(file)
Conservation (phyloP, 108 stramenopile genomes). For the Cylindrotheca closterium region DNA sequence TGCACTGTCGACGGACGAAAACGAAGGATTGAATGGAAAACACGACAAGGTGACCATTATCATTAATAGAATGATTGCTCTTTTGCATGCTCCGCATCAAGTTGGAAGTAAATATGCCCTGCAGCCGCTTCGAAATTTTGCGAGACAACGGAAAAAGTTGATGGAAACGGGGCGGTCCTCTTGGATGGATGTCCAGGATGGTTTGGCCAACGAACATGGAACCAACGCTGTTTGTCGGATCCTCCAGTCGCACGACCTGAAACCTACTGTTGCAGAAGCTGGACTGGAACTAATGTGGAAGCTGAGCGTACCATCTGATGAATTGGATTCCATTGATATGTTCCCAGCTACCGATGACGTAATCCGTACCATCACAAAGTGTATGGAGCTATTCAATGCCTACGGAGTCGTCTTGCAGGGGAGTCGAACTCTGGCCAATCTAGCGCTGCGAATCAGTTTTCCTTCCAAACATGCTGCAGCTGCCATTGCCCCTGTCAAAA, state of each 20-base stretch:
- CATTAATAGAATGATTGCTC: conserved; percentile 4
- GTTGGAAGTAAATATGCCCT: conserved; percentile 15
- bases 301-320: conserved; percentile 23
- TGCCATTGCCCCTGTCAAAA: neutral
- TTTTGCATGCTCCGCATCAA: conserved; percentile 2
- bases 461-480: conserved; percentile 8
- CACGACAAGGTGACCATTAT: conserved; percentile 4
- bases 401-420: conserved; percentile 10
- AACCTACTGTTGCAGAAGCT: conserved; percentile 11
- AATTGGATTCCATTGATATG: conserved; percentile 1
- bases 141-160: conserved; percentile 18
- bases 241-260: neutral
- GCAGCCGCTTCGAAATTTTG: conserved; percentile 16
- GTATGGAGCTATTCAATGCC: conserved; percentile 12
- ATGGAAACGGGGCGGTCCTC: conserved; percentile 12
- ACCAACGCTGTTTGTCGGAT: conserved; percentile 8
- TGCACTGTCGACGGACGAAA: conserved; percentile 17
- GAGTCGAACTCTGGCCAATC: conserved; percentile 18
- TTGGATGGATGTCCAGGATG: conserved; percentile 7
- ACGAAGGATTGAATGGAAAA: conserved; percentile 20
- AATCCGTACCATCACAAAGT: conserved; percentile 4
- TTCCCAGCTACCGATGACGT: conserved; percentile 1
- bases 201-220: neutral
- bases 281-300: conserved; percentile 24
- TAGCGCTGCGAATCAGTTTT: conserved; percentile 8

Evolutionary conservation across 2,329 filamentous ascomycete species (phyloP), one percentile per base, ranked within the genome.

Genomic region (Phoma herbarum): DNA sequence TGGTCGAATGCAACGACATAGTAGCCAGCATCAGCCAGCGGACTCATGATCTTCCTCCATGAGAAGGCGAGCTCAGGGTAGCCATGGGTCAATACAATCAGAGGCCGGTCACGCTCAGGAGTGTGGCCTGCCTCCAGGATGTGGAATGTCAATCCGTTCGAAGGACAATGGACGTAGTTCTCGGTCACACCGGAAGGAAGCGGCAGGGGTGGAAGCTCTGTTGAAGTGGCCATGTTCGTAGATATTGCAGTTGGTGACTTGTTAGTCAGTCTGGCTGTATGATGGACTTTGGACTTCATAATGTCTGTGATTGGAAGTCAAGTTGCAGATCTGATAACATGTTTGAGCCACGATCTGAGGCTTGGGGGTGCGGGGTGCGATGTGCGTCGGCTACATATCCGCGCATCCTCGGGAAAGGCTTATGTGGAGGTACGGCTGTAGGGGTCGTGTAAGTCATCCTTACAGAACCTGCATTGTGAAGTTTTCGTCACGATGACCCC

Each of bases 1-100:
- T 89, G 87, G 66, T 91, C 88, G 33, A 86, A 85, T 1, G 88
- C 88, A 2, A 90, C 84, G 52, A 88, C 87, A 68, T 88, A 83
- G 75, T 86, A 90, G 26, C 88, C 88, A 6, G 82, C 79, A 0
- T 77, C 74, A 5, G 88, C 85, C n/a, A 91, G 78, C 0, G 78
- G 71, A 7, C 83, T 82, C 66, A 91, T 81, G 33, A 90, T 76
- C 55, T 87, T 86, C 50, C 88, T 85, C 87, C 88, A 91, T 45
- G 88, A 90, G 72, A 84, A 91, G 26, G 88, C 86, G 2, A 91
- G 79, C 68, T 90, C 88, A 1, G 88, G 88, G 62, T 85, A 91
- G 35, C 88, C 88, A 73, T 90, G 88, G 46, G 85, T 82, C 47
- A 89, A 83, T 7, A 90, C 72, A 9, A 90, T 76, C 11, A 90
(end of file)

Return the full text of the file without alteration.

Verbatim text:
Conservation (phyloP, 108 stramenopile genomes). For the Cylindrotheca closterium region DNA sequence TGCACTGTCGACGGACGAAAACGAAGGATTGAATGGAAAACACGACAAGGTGACCATTATCATTAATAGAATGATTGCTCTTTTGCATGCTCCGCATCAAGTTGGAAGTAAATATGCCCTGCAGCCGCTTCGAAATTTTGCGAGACAACGGAAAAAGTTGATGGAAACGGGGCGGTCCTCTTGGATGGATGTCCAGGATGGTTTGGCCAACGAACATGGAACCAACGCTGTTTGTCGGATCCTCCAGTCGCACGACCTGAAACCTACTGTTGCAGAAGCTGGACTGGAACTAATGTGGAAGCTGAGCGTACCATCTGATGAATTGGATTCCATTGATATGTTCCCAGCTACCGATGACGTAATCCGTACCATCACAAAGTGTATGGAGCTATTCAATGCCTACGGAGTCGTCTTGCAGGGGAGTCGAACTCTGGCCAATCTAGCGCTGCGAATCAGTTTTCCTTCCAAACATGCTGCAGCTGCCATTGCCCCTGTCAAAA, state of each 20-base stretch:
- CATTAATAGAATGATTGCTC: conserved; percentile 4
- GTTGGAAGTAAATATGCCCT: conserved; percentile 15
- bases 301-320: conserved; percentile 23
- TGCCATTGCCCCTGTCAAAA: neutral
- TTTTGCATGCTCCGCATCAA: conserved; percentile 2
- bases 461-480: conserved; percentile 8
- CACGACAAGGTGACCATTAT: conserved; percentile 4
- bases 401-420: conserved; percentile 10
- AACCTACTGTTGCAGAAGCT: conserved; percentile 11
- AATTGGATTCCATTGATATG: conserved; percentile 1
- bases 141-160: conserved; percentile 18
- bases 241-260: neutral
- GCAGCCGCTTCGAAATTTTG: conserved; percentile 16
- GTATGGAGCTATTCAATGCC: conserved; percentile 12
- ATGGAAACGGGGCGGTCCTC: conserved; percentile 12
- ACCAACGCTGTTTGTCGGAT: conserved; percentile 8
- TGCACTGTCGACGGACGAAA: conserved; percentile 17
- GAGTCGAACTCTGGCCAATC: conserved; percentile 18
- TTGGATGGATGTCCAGGATG: conserved; percentile 7
- ACGAAGGATTGAATGGAAAA: conserved; percentile 20
- AATCCGTACCATCACAAAGT: conserved; percentile 4
- TTCCCAGCTACCGATGACGT: conserved; percentile 1
- bases 201-220: neutral
- bases 281-300: conserved; percentile 24
- TAGCGCTGCGAATCAGTTTT: conserved; percentile 8

Evolutionary conservation across 2,329 filamentous ascomycete species (phyloP), one percentile per base, ranked within the genome.

Genomic region (Phoma herbarum): DNA sequence TGGTCGAATGCAACGACATAGTAGCCAGCATCAGCCAGCGGACTCATGATCTTCCTCCATGAGAAGGCGAGCTCAGGGTAGCCATGGGTCAATACAATCAGAGGCCGGTCACGCTCAGGAGTGTGGCCTGCCTCCAGGATGTGGAATGTCAATCCGTTCGAAGGACAATGGACGTAGTTCTCGGTCACACCGGAAGGAAGCGGCAGGGGTGGAAGCTCTGTTGAAGTGGCCATGTTCGTAGATATTGCAGTTGGTGACTTGTTAGTCAGTCTGGCTGTATGATGGACTTTGGACTTCATAATGTCTGTGATTGGAAGTCAAGTTGCAGATCTGATAACATGTTTGAGCCACGATCTGAGGCTTGGGGGTGCGGGGTGCGATGTGCGTCGGCTACATATCCGCGCATCCTCGGGAAAGGCTTATGTGGAGGTACGGCTGTAGGGGTCGTGTAAGTCATCCTTACAGAACCTGCATTGTGAAGTTTTCGTCACGATGACCCC

Each of bases 1-100:
- T 89, G 87, G 66, T 91, C 88, G 33, A 86, A 85, T 1, G 88
- C 88, A 2, A 90, C 84, G 52, A 88, C 87, A 68, T 88, A 83
- G 75, T 86, A 90, G 26, C 88, C 88, A 6, G 82, C 79, A 0
- T 77, C 74, A 5, G 88, C 85, C n/a, A 91, G 78, C 0, G 78
- G 71, A 7, C 83, T 82, C 66, A 91, T 81, G 33, A 90, T 76
- C 55, T 87, T 86, C 50, C 88, T 85, C 87, C 88, A 91, T 45
- G 88, A 90, G 72, A 84, A 91, G 26, G 88, C 86, G 2, A 91
- G 79, C 68, T 90, C 88, A 1, G 88, G 88, G 62, T 85, A 91
- G 35, C 88, C 88, A 73, T 90, G 88, G 46, G 85, T 82, C 47
- A 89, A 83, T 7, A 90, C 72, A 9, A 90, T 76, C 11, A 90